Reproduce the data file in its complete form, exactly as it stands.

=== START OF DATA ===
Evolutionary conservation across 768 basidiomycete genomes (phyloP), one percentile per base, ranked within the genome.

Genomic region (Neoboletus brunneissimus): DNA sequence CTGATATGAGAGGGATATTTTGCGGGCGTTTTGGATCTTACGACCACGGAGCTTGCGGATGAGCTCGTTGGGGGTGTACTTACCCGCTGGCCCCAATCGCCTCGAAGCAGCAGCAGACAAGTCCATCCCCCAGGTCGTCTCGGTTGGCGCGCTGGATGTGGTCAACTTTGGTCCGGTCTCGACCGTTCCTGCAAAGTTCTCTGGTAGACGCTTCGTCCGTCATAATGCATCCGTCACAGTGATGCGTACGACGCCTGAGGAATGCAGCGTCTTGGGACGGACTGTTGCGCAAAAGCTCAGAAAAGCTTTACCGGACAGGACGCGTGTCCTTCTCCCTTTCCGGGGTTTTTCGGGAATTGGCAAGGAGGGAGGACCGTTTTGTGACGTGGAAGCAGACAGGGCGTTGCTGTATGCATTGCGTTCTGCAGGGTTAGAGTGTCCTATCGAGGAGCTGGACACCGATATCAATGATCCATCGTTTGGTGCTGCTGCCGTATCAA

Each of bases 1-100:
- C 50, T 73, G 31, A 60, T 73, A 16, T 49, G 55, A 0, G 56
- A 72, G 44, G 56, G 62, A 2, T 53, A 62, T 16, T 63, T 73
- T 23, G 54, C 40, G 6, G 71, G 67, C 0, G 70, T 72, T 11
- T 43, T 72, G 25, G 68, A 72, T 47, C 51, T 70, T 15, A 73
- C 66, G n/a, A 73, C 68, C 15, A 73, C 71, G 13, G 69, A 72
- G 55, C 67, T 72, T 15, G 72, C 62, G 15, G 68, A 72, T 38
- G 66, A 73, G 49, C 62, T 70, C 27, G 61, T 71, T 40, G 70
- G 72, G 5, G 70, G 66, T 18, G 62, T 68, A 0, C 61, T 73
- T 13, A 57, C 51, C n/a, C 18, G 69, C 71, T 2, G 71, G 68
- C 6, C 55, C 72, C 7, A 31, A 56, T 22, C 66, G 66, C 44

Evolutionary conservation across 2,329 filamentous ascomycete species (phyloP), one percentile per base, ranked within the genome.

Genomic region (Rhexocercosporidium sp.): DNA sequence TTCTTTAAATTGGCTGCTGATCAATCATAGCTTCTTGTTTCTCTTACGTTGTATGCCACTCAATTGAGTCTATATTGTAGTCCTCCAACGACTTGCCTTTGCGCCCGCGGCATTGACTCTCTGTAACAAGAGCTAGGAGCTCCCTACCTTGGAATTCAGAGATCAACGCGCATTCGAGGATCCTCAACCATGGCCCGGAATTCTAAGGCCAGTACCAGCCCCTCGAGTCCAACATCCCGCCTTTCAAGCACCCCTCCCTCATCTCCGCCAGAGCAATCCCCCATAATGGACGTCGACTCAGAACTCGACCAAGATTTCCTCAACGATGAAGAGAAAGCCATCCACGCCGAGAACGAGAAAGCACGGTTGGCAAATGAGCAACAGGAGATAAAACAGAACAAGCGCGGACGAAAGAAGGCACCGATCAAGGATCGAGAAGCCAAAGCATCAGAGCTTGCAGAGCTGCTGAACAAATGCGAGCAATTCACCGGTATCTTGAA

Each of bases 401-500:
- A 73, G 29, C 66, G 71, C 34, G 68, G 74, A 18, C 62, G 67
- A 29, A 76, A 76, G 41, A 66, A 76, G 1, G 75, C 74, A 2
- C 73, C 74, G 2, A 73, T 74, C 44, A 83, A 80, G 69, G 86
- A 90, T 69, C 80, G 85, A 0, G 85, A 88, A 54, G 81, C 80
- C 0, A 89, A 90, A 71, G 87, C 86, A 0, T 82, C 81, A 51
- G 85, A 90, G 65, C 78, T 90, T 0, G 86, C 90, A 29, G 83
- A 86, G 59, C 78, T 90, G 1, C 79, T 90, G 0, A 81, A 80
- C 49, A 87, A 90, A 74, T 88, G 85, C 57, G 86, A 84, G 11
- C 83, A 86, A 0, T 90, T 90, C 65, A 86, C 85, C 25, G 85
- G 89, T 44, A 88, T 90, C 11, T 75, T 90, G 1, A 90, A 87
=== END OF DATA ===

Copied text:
Evolutionary conservation across 768 basidiomycete genomes (phyloP), one percentile per base, ranked within the genome.

Genomic region (Neoboletus brunneissimus): DNA sequence CTGATATGAGAGGGATATTTTGCGGGCGTTTTGGATCTTACGACCACGGAGCTTGCGGATGAGCTCGTTGGGGGTGTACTTACCCGCTGGCCCCAATCGCCTCGAAGCAGCAGCAGACAAGTCCATCCCCCAGGTCGTCTCGGTTGGCGCGCTGGATGTGGTCAACTTTGGTCCGGTCTCGACCGTTCCTGCAAAGTTCTCTGGTAGACGCTTCGTCCGTCATAATGCATCCGTCACAGTGATGCGTACGACGCCTGAGGAATGCAGCGTCTTGGGACGGACTGTTGCGCAAAAGCTCAGAAAAGCTTTACCGGACAGGACGCGTGTCCTTCTCCCTTTCCGGGGTTTTTCGGGAATTGGCAAGGAGGGAGGACCGTTTTGTGACGTGGAAGCAGACAGGGCGTTGCTGTATGCATTGCGTTCTGCAGGGTTAGAGTGTCCTATCGAGGAGCTGGACACCGATATCAATGATCCATCGTTTGGTGCTGCTGCCGTATCAA

Each of bases 1-100:
- C 50, T 73, G 31, A 60, T 73, A 16, T 49, G 55, A 0, G 56
- A 72, G 44, G 56, G 62, A 2, T 53, A 62, T 16, T 63, T 73
- T 23, G 54, C 40, G 6, G 71, G 67, C 0, G 70, T 72, T 11
- T 43, T 72, G 25, G 68, A 72, T 47, C 51, T 70, T 15, A 73
- C 66, G n/a, A 73, C 68, C 15, A 73, C 71, G 13, G 69, A 72
- G 55, C 67, T 72, T 15, G 72, C 62, G 15, G 68, A 72, T 38
- G 66, A 73, G 49, C 62, T 70, C 27, G 61, T 71, T 40, G 70
- G 72, G 5, G 70, G 66, T 18, G 62, T 68, A 0, C 61, T 73
- T 13, A 57, C 51, C n/a, C 18, G 69, C 71, T 2, G 71, G 68
- C 6, C 55, C 72, C 7, A 31, A 56, T 22, C 66, G 66, C 44

Evolutionary conservation across 2,329 filamentous ascomycete species (phyloP), one percentile per base, ranked within the genome.

Genomic region (Rhexocercosporidium sp.): DNA sequence TTCTTTAAATTGGCTGCTGATCAATCATAGCTTCTTGTTTCTCTTACGTTGTATGCCACTCAATTGAGTCTATATTGTAGTCCTCCAACGACTTGCCTTTGCGCCCGCGGCATTGACTCTCTGTAACAAGAGCTAGGAGCTCCCTACCTTGGAATTCAGAGATCAACGCGCATTCGAGGATCCTCAACCATGGCCCGGAATTCTAAGGCCAGTACCAGCCCCTCGAGTCCAACATCCCGCCTTTCAAGCACCCCTCCCTCATCTCCGCCAGAGCAATCCCCCATAATGGACGTCGACTCAGAACTCGACCAAGATTTCCTCAACGATGAAGAGAAAGCCATCCACGCCGAGAACGAGAAAGCACGGTTGGCAAATGAGCAACAGGAGATAAAACAGAACAAGCGCGGACGAAAGAAGGCACCGATCAAGGATCGAGAAGCCAAAGCATCAGAGCTTGCAGAGCTGCTGAACAAATGCGAGCAATTCACCGGTATCTTGAA

Each of bases 401-500:
- A 73, G 29, C 66, G 71, C 34, G 68, G 74, A 18, C 62, G 67
- A 29, A 76, A 76, G 41, A 66, A 76, G 1, G 75, C 74, A 2
- C 73, C 74, G 2, A 73, T 74, C 44, A 83, A 80, G 69, G 86
- A 90, T 69, C 80, G 85, A 0, G 85, A 88, A 54, G 81, C 80
- C 0, A 89, A 90, A 71, G 87, C 86, A 0, T 82, C 81, A 51
- G 85, A 90, G 65, C 78, T 90, T 0, G 86, C 90, A 29, G 83
- A 86, G 59, C 78, T 90, G 1, C 79, T 90, G 0, A 81, A 80
- C 49, A 87, A 90, A 74, T 88, G 85, C 57, G 86, A 84, G 11
- C 83, A 86, A 0, T 90, T 90, C 65, A 86, C 85, C 25, G 85
- G 89, T 44, A 88, T 90, C 11, T 75, T 90, G 1, A 90, A 87